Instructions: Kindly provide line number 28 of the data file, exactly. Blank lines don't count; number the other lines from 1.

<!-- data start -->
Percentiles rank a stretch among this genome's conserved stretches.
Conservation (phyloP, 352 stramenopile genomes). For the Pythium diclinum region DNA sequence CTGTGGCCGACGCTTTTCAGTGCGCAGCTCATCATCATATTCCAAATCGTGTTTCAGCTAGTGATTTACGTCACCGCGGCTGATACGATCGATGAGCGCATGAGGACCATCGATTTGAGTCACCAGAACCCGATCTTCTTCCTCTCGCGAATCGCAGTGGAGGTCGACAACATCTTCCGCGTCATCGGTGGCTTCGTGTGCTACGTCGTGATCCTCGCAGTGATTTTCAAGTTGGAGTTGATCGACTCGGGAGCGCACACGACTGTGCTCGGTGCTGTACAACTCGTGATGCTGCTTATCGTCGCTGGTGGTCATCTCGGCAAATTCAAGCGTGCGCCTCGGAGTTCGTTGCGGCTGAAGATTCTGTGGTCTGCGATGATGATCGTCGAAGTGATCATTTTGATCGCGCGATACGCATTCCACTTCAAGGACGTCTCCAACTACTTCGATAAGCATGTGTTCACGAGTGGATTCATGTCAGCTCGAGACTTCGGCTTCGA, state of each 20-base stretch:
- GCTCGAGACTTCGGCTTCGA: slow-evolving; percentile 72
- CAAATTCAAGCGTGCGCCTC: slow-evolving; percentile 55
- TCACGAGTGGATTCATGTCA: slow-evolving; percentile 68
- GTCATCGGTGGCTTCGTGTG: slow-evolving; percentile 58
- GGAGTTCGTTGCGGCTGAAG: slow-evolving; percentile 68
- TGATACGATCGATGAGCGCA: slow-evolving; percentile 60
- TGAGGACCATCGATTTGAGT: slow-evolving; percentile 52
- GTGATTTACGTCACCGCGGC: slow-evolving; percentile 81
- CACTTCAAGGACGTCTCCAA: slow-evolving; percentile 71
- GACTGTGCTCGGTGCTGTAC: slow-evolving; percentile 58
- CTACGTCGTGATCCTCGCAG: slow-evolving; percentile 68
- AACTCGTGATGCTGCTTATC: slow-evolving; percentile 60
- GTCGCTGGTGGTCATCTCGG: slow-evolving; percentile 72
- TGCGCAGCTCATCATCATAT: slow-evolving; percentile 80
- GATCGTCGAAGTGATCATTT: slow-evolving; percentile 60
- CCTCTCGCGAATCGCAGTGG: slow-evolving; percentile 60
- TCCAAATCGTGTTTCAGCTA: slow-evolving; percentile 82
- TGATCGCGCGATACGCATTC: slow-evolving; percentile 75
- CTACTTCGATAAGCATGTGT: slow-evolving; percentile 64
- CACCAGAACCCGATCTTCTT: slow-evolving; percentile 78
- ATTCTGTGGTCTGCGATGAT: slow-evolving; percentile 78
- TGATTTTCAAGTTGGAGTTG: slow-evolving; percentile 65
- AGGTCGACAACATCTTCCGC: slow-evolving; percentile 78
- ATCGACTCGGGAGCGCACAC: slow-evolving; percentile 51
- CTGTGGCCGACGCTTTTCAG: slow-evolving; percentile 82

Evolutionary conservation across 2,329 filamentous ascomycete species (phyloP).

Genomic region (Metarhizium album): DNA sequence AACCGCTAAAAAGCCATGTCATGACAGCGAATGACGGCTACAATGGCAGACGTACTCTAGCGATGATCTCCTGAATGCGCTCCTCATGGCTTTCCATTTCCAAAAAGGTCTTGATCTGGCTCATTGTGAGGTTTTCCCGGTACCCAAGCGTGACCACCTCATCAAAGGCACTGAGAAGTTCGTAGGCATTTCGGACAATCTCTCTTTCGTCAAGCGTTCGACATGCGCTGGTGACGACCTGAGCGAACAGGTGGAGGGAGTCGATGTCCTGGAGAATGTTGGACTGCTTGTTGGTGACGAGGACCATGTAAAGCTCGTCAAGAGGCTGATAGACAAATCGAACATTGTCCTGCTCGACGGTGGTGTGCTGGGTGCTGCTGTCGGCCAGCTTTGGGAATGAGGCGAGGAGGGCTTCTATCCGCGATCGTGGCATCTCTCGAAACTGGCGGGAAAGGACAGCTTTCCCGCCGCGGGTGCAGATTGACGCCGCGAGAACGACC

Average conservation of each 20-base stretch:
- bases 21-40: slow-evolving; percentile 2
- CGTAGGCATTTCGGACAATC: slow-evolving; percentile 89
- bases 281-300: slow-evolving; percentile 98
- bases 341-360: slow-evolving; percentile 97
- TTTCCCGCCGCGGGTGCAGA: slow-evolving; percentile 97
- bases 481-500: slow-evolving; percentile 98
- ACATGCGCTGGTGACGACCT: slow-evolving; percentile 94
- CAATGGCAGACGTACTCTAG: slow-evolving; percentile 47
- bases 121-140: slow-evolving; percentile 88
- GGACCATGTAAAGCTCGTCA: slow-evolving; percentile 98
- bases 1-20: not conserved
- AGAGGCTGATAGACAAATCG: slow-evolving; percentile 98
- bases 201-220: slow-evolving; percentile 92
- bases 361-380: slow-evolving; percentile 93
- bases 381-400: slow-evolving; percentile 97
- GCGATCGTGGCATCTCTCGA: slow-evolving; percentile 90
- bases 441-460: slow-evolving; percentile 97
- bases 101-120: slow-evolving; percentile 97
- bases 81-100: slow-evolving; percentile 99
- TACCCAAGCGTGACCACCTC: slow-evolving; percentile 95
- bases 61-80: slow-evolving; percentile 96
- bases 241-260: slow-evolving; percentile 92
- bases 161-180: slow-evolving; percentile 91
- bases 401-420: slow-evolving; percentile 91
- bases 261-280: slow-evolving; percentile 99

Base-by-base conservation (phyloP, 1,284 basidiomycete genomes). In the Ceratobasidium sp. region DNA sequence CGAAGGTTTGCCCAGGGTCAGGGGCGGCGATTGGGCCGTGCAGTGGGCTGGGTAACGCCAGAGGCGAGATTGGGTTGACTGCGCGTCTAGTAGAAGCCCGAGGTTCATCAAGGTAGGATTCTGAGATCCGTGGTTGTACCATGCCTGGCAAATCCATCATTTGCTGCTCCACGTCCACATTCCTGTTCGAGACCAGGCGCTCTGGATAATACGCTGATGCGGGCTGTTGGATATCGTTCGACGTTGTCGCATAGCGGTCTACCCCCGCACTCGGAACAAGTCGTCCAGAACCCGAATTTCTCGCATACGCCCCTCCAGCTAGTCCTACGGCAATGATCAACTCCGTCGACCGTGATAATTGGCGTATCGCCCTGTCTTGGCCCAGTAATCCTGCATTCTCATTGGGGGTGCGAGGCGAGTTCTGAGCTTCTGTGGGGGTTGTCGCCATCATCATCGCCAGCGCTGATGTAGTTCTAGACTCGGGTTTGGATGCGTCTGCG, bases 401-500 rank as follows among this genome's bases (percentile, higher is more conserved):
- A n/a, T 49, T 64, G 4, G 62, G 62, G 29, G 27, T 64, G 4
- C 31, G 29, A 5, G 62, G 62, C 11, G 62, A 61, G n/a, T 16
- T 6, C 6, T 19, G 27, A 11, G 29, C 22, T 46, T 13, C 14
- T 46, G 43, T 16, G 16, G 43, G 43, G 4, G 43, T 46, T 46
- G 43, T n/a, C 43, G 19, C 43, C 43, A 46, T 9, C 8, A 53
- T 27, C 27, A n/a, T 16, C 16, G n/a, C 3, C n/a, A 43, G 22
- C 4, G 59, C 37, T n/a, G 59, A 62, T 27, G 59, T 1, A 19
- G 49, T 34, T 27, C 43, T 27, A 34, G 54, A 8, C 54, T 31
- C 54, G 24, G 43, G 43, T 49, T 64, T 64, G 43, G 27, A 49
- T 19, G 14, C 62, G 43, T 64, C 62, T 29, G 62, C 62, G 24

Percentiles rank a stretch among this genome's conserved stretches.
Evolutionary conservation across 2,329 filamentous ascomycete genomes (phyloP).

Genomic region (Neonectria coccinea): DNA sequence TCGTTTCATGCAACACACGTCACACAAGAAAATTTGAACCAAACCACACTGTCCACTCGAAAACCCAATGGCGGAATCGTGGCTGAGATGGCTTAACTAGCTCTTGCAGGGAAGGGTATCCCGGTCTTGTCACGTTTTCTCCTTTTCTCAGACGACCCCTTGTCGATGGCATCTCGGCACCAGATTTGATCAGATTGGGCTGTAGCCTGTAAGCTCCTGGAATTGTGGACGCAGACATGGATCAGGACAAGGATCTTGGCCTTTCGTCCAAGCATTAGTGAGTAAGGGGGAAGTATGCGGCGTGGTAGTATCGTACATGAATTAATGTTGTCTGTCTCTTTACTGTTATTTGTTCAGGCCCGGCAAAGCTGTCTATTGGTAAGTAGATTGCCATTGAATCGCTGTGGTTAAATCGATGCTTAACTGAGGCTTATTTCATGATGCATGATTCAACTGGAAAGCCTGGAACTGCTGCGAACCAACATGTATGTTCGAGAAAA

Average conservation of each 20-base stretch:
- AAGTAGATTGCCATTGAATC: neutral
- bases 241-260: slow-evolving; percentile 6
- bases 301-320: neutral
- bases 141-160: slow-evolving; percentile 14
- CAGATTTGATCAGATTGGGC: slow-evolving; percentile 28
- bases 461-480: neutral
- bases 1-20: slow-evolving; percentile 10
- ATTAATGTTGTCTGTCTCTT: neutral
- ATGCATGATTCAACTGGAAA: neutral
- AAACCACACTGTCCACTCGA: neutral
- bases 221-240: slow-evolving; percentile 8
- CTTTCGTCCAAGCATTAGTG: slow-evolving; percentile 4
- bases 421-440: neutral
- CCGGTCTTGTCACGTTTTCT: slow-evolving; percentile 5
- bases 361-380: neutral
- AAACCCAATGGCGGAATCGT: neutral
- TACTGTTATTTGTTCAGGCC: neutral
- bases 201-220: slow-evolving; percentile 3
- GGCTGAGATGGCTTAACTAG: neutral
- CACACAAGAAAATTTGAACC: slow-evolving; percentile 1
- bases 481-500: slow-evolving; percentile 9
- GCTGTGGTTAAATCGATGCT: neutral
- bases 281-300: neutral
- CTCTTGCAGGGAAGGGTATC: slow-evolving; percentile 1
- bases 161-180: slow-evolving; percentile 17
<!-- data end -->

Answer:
Evolutionary conservation across 2,329 filamentous ascomycete species (phyloP).